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I was just wondering about the halachos of waking up to eat before a fast day. If one had intention, is it best to wake up, wash negal vasser, get dressed, go to bathroom say Al Netilas Yadaim, Asher Yatzar and Elokai Neshama and then eat? Or should one eat before reciting these?

  • According to rambam, if you went to sleep you can't eat again even if you woke up before the fast started. – MoriDowidhYa3aqov Dec 24 '13 at 23:24
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    @MoriDoweedhYaa3gob Where does he say that if you intended to wake up before the fast it still counts as if the fast started? – Double AA Dec 24 '13 at 23:32
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    @DoubleAA ח תַּעְנִיּוֹת אֵלּוּ שֶׁמִּתְעַנִּין עַל הַצָּרוֹת--אֵין מִתְעַנִּין בָּהֶן לֹא עֻבְרוֹת, וְלֹא מְנִיקוֹת, וְלֹא קְטַנִּים; וּמֻתָּרִין לֶאֱכֹל בַּלַּיְלָה, אַף עַל פִּי שֶׁמִּתְעַנִּין לְמָחָר--חוּץ מִתַּעְנִית הַמָּטָר, כְּמוֹ שֶׁיִּתְבָּאַר. וְכָל תַּעְנִית שֶׁאוֹכְלִין בָּהּ בַּלַּיְלָה, בֵּין צִבּוּר בֵּין יָחִיד--הֲרֵי זֶה אוֹכֵל וְשׁוֹתֶה, עַד שֶׁיַּעֲלֶה עַמּוּד הַשַּׁחַר: וְהוּא, שֶׁלֹּא יָשַׁן; אֲבָל אִם יָשַׁן, אֵינוּ חוֹזֵר וְאוֹכֵל. – MoriDowidhYa3aqov Dec 25 '13 at 9:48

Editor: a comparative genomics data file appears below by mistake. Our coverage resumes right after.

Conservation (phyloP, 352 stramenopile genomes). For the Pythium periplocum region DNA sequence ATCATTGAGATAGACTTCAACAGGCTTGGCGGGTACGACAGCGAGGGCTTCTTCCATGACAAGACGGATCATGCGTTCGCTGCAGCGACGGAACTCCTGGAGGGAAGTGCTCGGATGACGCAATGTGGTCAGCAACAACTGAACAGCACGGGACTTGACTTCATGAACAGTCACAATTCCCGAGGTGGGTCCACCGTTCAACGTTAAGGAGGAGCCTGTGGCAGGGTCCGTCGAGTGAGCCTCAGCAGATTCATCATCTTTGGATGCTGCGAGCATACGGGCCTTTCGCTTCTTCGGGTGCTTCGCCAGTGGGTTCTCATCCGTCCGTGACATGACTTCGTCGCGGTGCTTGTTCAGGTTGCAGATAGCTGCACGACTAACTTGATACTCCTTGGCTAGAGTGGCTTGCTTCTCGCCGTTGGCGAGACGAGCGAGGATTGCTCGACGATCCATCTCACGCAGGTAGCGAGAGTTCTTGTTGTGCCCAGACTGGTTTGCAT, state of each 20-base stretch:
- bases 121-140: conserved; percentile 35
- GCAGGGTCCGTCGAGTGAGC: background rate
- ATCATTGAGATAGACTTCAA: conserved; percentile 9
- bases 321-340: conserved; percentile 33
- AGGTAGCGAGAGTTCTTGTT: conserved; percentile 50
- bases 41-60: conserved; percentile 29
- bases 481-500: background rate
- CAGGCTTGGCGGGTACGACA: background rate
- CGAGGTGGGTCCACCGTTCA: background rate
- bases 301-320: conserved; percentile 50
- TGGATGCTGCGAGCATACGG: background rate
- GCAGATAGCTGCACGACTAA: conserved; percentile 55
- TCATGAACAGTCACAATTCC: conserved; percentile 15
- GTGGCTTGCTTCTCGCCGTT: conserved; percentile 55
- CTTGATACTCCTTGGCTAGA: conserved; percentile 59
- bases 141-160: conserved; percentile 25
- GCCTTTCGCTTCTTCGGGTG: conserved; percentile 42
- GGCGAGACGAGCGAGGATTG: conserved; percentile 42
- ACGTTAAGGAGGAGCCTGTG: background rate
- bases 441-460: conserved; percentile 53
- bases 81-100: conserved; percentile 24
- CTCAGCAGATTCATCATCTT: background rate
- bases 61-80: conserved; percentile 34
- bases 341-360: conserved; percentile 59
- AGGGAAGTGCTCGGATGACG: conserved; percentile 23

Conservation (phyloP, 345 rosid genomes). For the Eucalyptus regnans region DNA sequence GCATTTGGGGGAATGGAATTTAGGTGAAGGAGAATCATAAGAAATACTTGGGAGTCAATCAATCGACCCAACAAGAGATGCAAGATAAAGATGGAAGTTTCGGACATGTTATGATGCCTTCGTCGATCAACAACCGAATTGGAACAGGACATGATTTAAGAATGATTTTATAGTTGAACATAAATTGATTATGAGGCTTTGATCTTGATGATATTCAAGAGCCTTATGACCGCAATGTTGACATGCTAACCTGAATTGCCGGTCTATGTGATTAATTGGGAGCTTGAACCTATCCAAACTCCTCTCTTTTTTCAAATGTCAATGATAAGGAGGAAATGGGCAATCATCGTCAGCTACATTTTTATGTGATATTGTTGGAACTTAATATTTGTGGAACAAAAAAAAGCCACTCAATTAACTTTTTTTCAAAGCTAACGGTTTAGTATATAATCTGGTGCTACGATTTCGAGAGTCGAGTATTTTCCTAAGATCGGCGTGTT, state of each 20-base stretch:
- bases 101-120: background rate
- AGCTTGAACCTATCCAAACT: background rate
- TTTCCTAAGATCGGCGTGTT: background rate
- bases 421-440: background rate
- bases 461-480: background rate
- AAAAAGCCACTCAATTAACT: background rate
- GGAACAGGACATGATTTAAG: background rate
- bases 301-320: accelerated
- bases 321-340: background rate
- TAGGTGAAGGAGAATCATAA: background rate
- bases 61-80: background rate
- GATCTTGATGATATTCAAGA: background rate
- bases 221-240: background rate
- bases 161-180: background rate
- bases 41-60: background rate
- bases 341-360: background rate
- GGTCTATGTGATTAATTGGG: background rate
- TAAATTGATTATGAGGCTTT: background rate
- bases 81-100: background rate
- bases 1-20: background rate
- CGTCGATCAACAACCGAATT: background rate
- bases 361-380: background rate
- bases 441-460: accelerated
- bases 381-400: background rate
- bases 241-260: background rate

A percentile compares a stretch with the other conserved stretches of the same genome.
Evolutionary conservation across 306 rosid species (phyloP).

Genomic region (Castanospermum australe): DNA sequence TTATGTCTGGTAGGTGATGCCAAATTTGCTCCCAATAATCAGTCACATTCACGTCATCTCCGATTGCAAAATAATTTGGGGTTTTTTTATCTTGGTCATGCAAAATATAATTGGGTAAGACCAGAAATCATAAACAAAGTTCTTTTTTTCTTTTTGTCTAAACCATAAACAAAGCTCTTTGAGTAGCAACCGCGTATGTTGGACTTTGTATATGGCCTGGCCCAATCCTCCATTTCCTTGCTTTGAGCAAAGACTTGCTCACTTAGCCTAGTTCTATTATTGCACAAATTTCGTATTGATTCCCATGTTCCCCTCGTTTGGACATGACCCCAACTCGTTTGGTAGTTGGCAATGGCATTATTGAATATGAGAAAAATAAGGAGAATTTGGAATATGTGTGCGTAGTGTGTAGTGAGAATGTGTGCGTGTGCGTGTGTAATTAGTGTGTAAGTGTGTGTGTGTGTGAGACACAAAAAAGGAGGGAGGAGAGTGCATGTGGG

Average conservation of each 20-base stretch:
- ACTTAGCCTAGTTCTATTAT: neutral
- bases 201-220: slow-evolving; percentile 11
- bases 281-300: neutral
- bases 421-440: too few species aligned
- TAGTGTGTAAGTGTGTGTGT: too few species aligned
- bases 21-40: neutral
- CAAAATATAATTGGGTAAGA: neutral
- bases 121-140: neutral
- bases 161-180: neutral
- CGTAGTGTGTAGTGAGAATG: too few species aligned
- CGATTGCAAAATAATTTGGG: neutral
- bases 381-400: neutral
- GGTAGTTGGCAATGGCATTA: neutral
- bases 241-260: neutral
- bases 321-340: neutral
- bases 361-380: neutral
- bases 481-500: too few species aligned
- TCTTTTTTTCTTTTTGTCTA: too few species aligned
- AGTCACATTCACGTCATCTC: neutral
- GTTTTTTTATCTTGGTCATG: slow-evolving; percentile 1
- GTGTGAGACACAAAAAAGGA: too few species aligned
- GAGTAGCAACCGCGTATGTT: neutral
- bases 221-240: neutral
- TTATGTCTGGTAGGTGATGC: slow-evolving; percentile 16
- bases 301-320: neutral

• What does this have to do with a fast? – WAF Dec 25 '13 at 11:58
  • See @DoubleAA's comments for more duplicates of this question and some answers to it: judaism.stackexchange.com/q/20710/3 – WAF Dec 25 '13 at 14:08
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One who wakes up in the middle of the night (after sleeping at least 30 minutes) and intends to go back to sleep but wants to drink or eat (and had the intention to do so before going to sleep in the next morning is a fast day) should, at a minimum, wash his hands (three times on each hand if you want to satisfy all opinions) (sources here and here). If he didn't wash his hands and wants to drink water, many poskim allow to think the brachot but not say them loud (sources here).

If one doesn't intend to go back to sleep, he should wash his hands, say birkot haTorah (if he will think thoughts of Torah and follows those poskim who think one needs birkot HaTorah before thoughts of Torah, see second para here) and eat.

He can say birkot haShachar later according to his custom

  • the earliest time to say birkot haShachar is from chatzot (midnight) except for HaNoten Lesechvi Binah which should not be said until Alot HaSchachar (here, point 3)
  • some say the blessings when waking up (see e.g., here), others wait to be dressed or be in synagogue (R Eliezer Melamed calls it "the widespread custom" - see last paragraph here)
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When one wakes up before Alos Hashachar he may say the morning brachos, but is not obligated to. The obligation begins only in the morning. Since any problem of eating before davening only begins at (1/2 hour before) alos hashachar, therefore if one awakens before that time, he may choose to either say the brachos first, or He may eat without saying the brachos first.

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